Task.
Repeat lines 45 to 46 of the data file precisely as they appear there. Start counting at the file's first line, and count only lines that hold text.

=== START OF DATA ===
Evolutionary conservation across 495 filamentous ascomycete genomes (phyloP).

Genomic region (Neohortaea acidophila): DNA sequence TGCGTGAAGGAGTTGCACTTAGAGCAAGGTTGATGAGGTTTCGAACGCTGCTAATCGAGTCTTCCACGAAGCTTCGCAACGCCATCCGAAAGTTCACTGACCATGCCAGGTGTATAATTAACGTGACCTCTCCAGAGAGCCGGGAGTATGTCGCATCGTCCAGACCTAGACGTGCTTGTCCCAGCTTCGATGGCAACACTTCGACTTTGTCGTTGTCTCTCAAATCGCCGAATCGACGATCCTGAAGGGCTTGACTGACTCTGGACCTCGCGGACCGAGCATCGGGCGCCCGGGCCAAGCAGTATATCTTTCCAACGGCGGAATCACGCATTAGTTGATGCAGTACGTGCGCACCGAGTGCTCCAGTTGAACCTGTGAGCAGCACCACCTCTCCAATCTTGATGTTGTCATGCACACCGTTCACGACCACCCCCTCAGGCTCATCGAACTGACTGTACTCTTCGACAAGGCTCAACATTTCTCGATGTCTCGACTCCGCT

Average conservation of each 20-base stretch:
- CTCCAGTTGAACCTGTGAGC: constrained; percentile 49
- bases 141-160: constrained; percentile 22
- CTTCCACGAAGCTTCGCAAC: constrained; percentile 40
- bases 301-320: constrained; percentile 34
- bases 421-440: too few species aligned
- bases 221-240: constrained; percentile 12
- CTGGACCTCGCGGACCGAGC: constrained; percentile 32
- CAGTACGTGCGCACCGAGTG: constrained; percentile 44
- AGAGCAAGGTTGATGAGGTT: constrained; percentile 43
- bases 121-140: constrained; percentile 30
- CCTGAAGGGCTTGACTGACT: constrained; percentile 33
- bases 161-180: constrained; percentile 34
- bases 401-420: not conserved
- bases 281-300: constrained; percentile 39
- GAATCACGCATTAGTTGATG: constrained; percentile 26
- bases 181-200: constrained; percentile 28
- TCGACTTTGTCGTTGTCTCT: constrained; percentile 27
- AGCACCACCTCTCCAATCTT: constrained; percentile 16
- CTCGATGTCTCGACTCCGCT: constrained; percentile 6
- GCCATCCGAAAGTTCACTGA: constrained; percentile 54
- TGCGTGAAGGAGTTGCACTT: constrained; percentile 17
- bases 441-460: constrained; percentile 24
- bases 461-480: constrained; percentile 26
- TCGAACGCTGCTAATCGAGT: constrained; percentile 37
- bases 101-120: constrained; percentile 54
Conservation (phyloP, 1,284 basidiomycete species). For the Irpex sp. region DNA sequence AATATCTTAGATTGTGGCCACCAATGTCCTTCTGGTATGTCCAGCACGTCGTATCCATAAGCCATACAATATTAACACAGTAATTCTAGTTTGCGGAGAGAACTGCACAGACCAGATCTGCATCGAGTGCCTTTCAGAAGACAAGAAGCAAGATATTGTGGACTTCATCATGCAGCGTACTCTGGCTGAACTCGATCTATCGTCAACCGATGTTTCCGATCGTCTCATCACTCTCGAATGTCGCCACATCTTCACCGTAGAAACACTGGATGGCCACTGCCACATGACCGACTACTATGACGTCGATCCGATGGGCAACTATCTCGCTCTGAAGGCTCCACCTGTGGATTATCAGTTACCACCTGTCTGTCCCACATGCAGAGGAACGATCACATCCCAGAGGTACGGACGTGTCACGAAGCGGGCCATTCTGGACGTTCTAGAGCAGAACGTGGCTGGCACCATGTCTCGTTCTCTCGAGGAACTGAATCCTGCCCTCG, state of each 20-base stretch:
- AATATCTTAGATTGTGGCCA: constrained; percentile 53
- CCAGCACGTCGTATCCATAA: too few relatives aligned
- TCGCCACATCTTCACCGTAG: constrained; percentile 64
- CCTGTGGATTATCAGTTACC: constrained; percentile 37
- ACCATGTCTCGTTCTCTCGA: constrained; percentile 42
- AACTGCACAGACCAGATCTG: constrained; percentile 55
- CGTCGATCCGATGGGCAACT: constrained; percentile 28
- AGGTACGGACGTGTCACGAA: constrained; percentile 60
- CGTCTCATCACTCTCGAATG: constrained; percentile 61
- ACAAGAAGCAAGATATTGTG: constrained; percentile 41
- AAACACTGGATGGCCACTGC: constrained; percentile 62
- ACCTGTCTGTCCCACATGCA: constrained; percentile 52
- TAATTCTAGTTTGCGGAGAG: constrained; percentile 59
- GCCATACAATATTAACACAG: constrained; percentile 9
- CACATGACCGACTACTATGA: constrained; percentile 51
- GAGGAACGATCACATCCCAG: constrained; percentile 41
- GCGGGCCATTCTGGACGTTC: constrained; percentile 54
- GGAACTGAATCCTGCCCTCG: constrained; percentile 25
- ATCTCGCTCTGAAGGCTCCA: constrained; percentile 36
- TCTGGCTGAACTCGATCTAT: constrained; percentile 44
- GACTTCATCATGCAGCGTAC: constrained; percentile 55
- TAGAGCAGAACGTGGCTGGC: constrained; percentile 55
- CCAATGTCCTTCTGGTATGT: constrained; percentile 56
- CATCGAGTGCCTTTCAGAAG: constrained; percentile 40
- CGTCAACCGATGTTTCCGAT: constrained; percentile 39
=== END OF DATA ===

- GAGGAACGATCACATCCCAG: constrained; percentile 41
- GCGGGCCATTCTGGACGTTC: constrained; percentile 54